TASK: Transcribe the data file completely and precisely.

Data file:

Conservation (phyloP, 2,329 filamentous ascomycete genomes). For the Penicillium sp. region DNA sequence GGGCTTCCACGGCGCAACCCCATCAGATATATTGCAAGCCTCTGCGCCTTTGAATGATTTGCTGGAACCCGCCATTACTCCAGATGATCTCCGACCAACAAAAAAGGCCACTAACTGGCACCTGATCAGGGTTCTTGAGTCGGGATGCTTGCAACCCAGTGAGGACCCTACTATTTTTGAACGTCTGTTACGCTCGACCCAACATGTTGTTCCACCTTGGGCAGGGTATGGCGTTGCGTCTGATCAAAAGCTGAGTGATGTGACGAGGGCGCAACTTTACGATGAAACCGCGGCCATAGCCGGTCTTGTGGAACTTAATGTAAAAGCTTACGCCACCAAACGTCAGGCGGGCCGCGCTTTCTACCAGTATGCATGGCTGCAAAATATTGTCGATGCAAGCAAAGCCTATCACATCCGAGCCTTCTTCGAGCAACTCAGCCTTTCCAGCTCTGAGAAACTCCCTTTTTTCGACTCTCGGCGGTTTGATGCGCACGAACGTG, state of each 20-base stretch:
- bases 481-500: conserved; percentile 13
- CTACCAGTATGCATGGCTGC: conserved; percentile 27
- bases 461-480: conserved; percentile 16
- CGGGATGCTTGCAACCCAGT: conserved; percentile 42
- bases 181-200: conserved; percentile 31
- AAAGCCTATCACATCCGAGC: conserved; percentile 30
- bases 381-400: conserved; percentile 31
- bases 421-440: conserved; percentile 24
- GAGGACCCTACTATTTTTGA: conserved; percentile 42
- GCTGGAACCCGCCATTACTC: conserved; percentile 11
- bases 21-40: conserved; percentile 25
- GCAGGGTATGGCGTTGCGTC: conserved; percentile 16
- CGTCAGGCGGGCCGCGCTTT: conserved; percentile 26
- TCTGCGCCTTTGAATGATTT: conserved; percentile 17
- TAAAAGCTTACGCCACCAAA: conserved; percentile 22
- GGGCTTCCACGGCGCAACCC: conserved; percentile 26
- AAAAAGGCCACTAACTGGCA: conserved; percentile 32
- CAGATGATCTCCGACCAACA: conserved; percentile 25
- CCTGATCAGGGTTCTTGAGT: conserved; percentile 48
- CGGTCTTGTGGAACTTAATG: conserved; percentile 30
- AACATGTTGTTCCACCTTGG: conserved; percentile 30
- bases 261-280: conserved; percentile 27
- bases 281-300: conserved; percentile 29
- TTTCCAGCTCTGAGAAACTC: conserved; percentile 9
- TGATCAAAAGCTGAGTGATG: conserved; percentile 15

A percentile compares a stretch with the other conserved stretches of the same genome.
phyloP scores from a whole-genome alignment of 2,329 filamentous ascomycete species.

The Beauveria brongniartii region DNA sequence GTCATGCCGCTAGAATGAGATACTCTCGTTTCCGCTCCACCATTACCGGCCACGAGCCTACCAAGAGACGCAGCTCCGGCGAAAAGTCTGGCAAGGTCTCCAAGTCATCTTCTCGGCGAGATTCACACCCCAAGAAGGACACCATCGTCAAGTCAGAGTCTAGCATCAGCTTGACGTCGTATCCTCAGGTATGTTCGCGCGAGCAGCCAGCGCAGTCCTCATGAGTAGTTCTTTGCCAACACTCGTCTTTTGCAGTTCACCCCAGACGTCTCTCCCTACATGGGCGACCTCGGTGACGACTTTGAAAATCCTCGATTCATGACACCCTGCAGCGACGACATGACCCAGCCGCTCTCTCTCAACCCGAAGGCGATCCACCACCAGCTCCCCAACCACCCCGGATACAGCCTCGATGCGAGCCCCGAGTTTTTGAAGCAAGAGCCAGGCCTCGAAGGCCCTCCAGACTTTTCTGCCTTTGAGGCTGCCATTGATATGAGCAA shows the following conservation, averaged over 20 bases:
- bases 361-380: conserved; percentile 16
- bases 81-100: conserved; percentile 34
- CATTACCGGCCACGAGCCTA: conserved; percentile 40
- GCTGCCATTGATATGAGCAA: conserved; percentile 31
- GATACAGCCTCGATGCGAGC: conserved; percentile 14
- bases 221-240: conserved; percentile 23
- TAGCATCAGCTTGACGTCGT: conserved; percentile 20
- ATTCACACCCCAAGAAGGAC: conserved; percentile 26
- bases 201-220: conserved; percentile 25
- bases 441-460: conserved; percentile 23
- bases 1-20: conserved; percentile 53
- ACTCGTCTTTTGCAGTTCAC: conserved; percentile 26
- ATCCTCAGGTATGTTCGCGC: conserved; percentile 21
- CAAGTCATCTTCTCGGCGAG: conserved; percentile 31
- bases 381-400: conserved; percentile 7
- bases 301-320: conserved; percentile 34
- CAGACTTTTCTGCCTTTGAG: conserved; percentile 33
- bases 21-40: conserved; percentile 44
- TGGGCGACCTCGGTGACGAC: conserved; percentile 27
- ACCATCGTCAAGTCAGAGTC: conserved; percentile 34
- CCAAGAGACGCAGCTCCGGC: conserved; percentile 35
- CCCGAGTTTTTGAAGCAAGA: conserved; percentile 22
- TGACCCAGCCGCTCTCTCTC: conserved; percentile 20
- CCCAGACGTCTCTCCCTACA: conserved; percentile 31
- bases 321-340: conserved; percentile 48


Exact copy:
Conservation (phyloP, 2,329 filamentous ascomycete genomes). For the Penicillium sp. region DNA sequence GGGCTTCCACGGCGCAACCCCATCAGATATATTGCAAGCCTCTGCGCCTTTGAATGATTTGCTGGAACCCGCCATTACTCCAGATGATCTCCGACCAACAAAAAAGGCCACTAACTGGCACCTGATCAGGGTTCTTGAGTCGGGATGCTTGCAACCCAGTGAGGACCCTACTATTTTTGAACGTCTGTTACGCTCGACCCAACATGTTGTTCCACCTTGGGCAGGGTATGGCGTTGCGTCTGATCAAAAGCTGAGTGATGTGACGAGGGCGCAACTTTACGATGAAACCGCGGCCATAGCCGGTCTTGTGGAACTTAATGTAAAAGCTTACGCCACCAAACGTCAGGCGGGCCGCGCTTTCTACCAGTATGCATGGCTGCAAAATATTGTCGATGCAAGCAAAGCCTATCACATCCGAGCCTTCTTCGAGCAACTCAGCCTTTCCAGCTCTGAGAAACTCCCTTTTTTCGACTCTCGGCGGTTTGATGCGCACGAACGTG, state of each 20-base stretch:
- bases 481-500: conserved; percentile 13
- CTACCAGTATGCATGGCTGC: conserved; percentile 27
- bases 461-480: conserved; percentile 16
- CGGGATGCTTGCAACCCAGT: conserved; percentile 42
- bases 181-200: conserved; percentile 31
- AAAGCCTATCACATCCGAGC: conserved; percentile 30
- bases 381-400: conserved; percentile 31
- bases 421-440: conserved; percentile 24
- GAGGACCCTACTATTTTTGA: conserved; percentile 42
- GCTGGAACCCGCCATTACTC: conserved; percentile 11
- bases 21-40: conserved; percentile 25
- GCAGGGTATGGCGTTGCGTC: conserved; percentile 16
- CGTCAGGCGGGCCGCGCTTT: conserved; percentile 26
- TCTGCGCCTTTGAATGATTT: conserved; percentile 17
- TAAAAGCTTACGCCACCAAA: conserved; percentile 22
- GGGCTTCCACGGCGCAACCC: conserved; percentile 26
- AAAAAGGCCACTAACTGGCA: conserved; percentile 32
- CAGATGATCTCCGACCAACA: conserved; percentile 25
- CCTGATCAGGGTTCTTGAGT: conserved; percentile 48
- CGGTCTTGTGGAACTTAATG: conserved; percentile 30
- AACATGTTGTTCCACCTTGG: conserved; percentile 30
- bases 261-280: conserved; percentile 27
- bases 281-300: conserved; percentile 29
- TTTCCAGCTCTGAGAAACTC: conserved; percentile 9
- TGATCAAAAGCTGAGTGATG: conserved; percentile 15

A percentile compares a stretch with the other conserved stretches of the same genome.
phyloP scores from a whole-genome alignment of 2,329 filamentous ascomycete species.

The Beauveria brongniartii region DNA sequence GTCATGCCGCTAGAATGAGATACTCTCGTTTCCGCTCCACCATTACCGGCCACGAGCCTACCAAGAGACGCAGCTCCGGCGAAAAGTCTGGCAAGGTCTCCAAGTCATCTTCTCGGCGAGATTCACACCCCAAGAAGGACACCATCGTCAAGTCAGAGTCTAGCATCAGCTTGACGTCGTATCCTCAGGTATGTTCGCGCGAGCAGCCAGCGCAGTCCTCATGAGTAGTTCTTTGCCAACACTCGTCTTTTGCAGTTCACCCCAGACGTCTCTCCCTACATGGGCGACCTCGGTGACGACTTTGAAAATCCTCGATTCATGACACCCTGCAGCGACGACATGACCCAGCCGCTCTCTCTCAACCCGAAGGCGATCCACCACCAGCTCCCCAACCACCCCGGATACAGCCTCGATGCGAGCCCCGAGTTTTTGAAGCAAGAGCCAGGCCTCGAAGGCCCTCCAGACTTTTCTGCCTTTGAGGCTGCCATTGATATGAGCAA shows the following conservation, averaged over 20 bases:
- bases 361-380: conserved; percentile 16
- bases 81-100: conserved; percentile 34
- CATTACCGGCCACGAGCCTA: conserved; percentile 40
- GCTGCCATTGATATGAGCAA: conserved; percentile 31
- GATACAGCCTCGATGCGAGC: conserved; percentile 14
- bases 221-240: conserved; percentile 23
- TAGCATCAGCTTGACGTCGT: conserved; percentile 20
- ATTCACACCCCAAGAAGGAC: conserved; percentile 26
- bases 201-220: conserved; percentile 25
- bases 441-460: conserved; percentile 23
- bases 1-20: conserved; percentile 53
- ACTCGTCTTTTGCAGTTCAC: conserved; percentile 26
- ATCCTCAGGTATGTTCGCGC: conserved; percentile 21
- CAAGTCATCTTCTCGGCGAG: conserved; percentile 31
- bases 381-400: conserved; percentile 7
- bases 301-320: conserved; percentile 34
- CAGACTTTTCTGCCTTTGAG: conserved; percentile 33
- bases 21-40: conserved; percentile 44
- TGGGCGACCTCGGTGACGAC: conserved; percentile 27
- ACCATCGTCAAGTCAGAGTC: conserved; percentile 34
- CCAAGAGACGCAGCTCCGGC: conserved; percentile 35
- CCCGAGTTTTTGAAGCAAGA: conserved; percentile 22
- TGACCCAGCCGCTCTCTCTC: conserved; percentile 20
- CCCAGACGTCTCTCCCTACA: conserved; percentile 31
- bases 321-340: conserved; percentile 48